Yale earned a 22.9 percent return on its endowment for the 2005-’06 fiscal year, outperforming nearly all its peers and increasing the endowment’s value to $18 billion.

The endowment — valued at $15.2 billion last fall — grew faster than officials anticipated, which will make it easier for them to balance Yale’s budget in the next several years. But the University’s spending policy, a perennial target for criticism in and outside the community, will sharply limit the return’s short-term benefits.

Yale’s endowment — after Harvard’s, the second largest such fund among higher education institutions — currently funds about a third of Yale’s roughly $2-billion operating budget. Since administrators have to find ways to close budget deficits almost annually, the additional funding will serve as a welcome source of fiscal relief down the road.

“Certainly, at the beginning of the year we would not have forecasted such an outstanding result,” Yale President Richard Levin said. “If we look at the budget projections five to 10 years away, we show substantial surpluses based on the actual performances of the last few years.”

Yale appears to have far surpassed nearly all its peers, said Richard Anderson, an endowment consultant for Hammond Associates. Anderson estimated that the average college or university earned a 10.5 percent return during the last fiscal year, which ended June 30. Based on figures he has collected so far, the mean return for leading universities was roughly 15.5 percent — Harvard, for example, posted a 16.7 percent gain.

But Yale’s earnings will not translate into an immediate cash windfall, due to a conservative spending rule that mitigates the effect of the endowment’s growth on next year’s budget. The rule’s stated purpose is to preserve the endowment for future generations, but some critics argue that the University is hoarding money.

“I’m happy that the largest employer in the region is financially healthy, but I believe that they need to take another look at their self-imposed spending rule and apply more money toward their daily operations,” Local 35 President Bob Proto said.

In 2004, Yale loosened its spending rule for the first time in a decade. Some experts see harder economic times on the horizon, though, and urge universities to keep limiting their spending.

“We think that returns are going to get much more difficult to achieve, so all the surplus that the Yale endowment is able to build up in these years will serve it well when earning money becomes more difficult,” Anderson said.

Yale’s performance already exceeded the expectations of some administrators and outside experts who predicted that the endowment’s growth would slacken after it posted a 22.3 percent return in the 2004-’05 fiscal year. Chief Investment Officer David Swensen has earned a nearly legendary status among institutional investors, but experts still say that such drastic growth probably cannot be sustained through the next few years.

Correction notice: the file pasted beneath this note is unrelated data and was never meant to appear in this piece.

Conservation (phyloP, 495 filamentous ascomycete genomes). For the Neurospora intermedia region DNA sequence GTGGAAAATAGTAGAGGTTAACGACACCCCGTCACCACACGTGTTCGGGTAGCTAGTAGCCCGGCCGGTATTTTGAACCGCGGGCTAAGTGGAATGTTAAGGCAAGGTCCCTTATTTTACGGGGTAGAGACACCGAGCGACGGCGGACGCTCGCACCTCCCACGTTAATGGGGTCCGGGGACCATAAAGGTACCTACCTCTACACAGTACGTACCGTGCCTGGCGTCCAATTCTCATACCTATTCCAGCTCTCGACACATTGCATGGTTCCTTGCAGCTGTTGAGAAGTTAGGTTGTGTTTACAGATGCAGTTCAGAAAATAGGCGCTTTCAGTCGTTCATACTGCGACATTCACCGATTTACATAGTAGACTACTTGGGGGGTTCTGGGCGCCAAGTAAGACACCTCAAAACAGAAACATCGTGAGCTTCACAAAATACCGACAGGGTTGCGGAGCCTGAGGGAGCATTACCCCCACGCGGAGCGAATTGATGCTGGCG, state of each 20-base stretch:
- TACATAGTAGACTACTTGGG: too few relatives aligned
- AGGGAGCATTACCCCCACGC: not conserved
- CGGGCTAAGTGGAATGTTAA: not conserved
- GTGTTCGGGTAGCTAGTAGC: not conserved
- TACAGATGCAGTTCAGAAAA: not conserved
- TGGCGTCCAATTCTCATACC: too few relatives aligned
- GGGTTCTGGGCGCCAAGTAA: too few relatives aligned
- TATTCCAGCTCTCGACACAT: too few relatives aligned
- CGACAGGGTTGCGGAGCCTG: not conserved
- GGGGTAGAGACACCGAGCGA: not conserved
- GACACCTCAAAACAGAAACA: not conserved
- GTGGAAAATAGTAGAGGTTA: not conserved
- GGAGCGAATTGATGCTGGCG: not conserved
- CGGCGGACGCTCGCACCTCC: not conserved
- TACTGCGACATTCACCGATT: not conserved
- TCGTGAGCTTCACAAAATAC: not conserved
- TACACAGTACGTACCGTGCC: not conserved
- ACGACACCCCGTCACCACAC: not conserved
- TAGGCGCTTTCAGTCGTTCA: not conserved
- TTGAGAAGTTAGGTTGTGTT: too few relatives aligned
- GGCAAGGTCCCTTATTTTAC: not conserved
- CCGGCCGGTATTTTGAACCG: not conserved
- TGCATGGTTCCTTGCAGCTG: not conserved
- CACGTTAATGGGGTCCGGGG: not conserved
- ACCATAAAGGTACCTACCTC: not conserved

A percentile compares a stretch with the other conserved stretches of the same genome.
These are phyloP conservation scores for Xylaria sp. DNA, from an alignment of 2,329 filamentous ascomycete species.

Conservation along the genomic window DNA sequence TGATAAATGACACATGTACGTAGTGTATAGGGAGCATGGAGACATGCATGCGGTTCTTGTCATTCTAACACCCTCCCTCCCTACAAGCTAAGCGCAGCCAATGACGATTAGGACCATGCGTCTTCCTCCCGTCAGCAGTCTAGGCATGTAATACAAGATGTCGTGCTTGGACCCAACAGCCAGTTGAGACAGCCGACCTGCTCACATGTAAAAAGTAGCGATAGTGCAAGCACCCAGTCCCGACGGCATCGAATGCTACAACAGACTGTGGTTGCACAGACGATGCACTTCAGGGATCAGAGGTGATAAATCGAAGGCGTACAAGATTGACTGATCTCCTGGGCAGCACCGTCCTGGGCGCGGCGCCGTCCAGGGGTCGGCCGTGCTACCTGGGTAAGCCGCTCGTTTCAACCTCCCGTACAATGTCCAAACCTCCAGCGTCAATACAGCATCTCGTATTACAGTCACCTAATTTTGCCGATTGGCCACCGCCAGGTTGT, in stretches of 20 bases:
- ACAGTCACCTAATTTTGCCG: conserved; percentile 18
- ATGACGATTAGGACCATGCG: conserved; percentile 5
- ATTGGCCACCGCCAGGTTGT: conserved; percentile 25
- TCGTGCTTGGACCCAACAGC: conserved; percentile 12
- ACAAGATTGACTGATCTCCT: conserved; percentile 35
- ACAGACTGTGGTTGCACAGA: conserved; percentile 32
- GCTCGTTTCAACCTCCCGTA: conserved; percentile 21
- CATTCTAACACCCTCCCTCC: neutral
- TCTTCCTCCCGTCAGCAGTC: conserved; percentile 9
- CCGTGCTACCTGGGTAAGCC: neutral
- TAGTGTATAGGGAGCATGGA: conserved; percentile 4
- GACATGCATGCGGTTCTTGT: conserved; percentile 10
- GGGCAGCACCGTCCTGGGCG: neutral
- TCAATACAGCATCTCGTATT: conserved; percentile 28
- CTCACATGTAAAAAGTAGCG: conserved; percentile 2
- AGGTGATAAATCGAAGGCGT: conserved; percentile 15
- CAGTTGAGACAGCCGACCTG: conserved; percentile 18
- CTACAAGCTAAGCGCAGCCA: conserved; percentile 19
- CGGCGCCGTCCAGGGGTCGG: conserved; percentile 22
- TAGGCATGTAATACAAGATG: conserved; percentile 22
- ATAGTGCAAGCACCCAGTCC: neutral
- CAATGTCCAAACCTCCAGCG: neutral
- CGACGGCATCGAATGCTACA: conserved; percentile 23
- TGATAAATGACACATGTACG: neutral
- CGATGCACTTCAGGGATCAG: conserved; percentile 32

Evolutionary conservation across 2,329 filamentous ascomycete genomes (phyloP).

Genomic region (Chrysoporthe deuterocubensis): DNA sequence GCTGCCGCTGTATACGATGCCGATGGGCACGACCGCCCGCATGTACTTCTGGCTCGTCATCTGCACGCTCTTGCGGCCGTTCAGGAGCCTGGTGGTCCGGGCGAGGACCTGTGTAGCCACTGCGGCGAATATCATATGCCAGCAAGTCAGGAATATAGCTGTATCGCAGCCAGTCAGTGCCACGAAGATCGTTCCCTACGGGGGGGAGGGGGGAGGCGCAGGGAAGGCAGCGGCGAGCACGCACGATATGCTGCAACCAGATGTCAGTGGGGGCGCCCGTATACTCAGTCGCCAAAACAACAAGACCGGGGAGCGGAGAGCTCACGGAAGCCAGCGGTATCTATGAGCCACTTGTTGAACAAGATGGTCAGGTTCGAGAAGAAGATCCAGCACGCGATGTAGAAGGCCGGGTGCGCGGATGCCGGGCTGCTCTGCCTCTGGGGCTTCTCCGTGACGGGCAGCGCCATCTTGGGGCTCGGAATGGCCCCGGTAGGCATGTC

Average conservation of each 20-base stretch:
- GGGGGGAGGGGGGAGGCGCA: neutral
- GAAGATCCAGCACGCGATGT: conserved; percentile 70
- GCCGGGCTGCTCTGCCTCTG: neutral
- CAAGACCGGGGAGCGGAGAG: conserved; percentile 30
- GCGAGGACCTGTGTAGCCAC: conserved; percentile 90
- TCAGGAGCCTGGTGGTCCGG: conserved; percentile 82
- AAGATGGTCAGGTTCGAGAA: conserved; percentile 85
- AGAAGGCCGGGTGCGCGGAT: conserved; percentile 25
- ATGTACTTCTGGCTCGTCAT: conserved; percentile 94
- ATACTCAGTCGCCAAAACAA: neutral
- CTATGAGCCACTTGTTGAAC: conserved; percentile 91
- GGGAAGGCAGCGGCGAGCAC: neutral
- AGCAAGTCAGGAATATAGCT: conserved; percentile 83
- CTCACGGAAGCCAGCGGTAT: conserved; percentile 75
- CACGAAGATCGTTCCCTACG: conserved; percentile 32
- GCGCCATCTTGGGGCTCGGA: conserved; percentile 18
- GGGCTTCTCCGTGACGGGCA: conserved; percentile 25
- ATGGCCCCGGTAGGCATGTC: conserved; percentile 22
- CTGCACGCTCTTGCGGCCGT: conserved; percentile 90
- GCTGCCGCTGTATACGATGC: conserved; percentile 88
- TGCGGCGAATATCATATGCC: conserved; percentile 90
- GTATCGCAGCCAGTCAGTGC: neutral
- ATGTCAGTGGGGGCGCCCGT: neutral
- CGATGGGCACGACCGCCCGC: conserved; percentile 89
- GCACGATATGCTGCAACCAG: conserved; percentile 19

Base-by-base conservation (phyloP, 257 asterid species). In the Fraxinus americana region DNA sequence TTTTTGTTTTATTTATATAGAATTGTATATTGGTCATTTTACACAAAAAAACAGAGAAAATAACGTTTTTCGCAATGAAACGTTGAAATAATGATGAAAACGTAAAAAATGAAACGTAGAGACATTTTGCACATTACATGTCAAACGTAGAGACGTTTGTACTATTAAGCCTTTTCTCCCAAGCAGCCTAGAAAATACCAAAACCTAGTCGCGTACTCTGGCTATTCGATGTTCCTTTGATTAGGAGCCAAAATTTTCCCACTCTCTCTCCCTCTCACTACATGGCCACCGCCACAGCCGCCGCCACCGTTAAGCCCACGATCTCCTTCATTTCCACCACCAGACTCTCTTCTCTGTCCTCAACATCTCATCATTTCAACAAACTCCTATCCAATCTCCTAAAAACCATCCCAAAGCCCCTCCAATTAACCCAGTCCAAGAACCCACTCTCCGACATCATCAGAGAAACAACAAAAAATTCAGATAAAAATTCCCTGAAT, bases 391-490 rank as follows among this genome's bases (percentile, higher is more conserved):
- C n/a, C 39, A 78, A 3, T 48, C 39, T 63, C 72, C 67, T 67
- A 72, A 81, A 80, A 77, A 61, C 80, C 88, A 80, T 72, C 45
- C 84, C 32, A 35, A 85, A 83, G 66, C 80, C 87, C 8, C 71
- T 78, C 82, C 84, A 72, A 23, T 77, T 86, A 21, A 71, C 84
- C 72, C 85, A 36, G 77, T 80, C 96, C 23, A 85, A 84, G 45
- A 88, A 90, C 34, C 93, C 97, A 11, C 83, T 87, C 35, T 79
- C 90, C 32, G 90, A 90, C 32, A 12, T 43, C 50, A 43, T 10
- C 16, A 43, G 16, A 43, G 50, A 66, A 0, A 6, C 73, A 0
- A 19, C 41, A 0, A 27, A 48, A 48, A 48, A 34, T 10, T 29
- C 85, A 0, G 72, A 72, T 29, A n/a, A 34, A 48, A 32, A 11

Justin Dew, a senior hedge fund specialist at Standard & Poor’s, said many analysts believe there are fewer opportunities in the market to exploit than in the past. Large institutions like Yale can theoretically continue earning 20 percent returns, but only by taking serious risks, he said.

“As long as you have capital needed to live through a drawdown of substantial depth or duration, you can survive and theoretically achieve those high returns,” Dew said. “But the danger is tremendous.”

The spending rule is not the only caveat to the endowment’s impressive performance. Much of the endowment is tied up in restricted funds which are directed to specific purposes according to the wishes of those who donated them. Thus, only about half of the money generated through Yale’s investments can be allocated freely by the administration.

Officials are constantly looking for ways to use restricted funds in a manner that relieves pressure on the general appropriations budget while still respecting the wishes of the donors, Deputy Provost Charles Long said. For example, restricted funds devoted to the Council on East Asian Studies are used to pay for related fellowships that might otherwise require money from discretionary appropriations.

The complicated way in which Yale spends its endowment makes the recent gains more of a budget-balancing tool than a cure-all, Long said. The University must remain cautious to fund a variety of initiatives including faculty diversification, expanded financial aid, and an unprecedented construction campaign.

“It certainly isn’t enough in itself to close the kinds of projected deficits that we see each year,” Long said. “An increase in the endowment like this will make it easier to achieve that, but it doesn’t mean we can achieve it without making some very careful choices.”

Anderson said Yale’s investment returns this year were likely buoyed by its 25 percent allocation to “real assets,” which include valuable resources such as energy.

Yale’s endowment has averaged a 17.2 percent annual return over the past decade, growing by $13.1 billion. The University plans to kick off a capital campaign this week to raise billions more in donations during the next few years.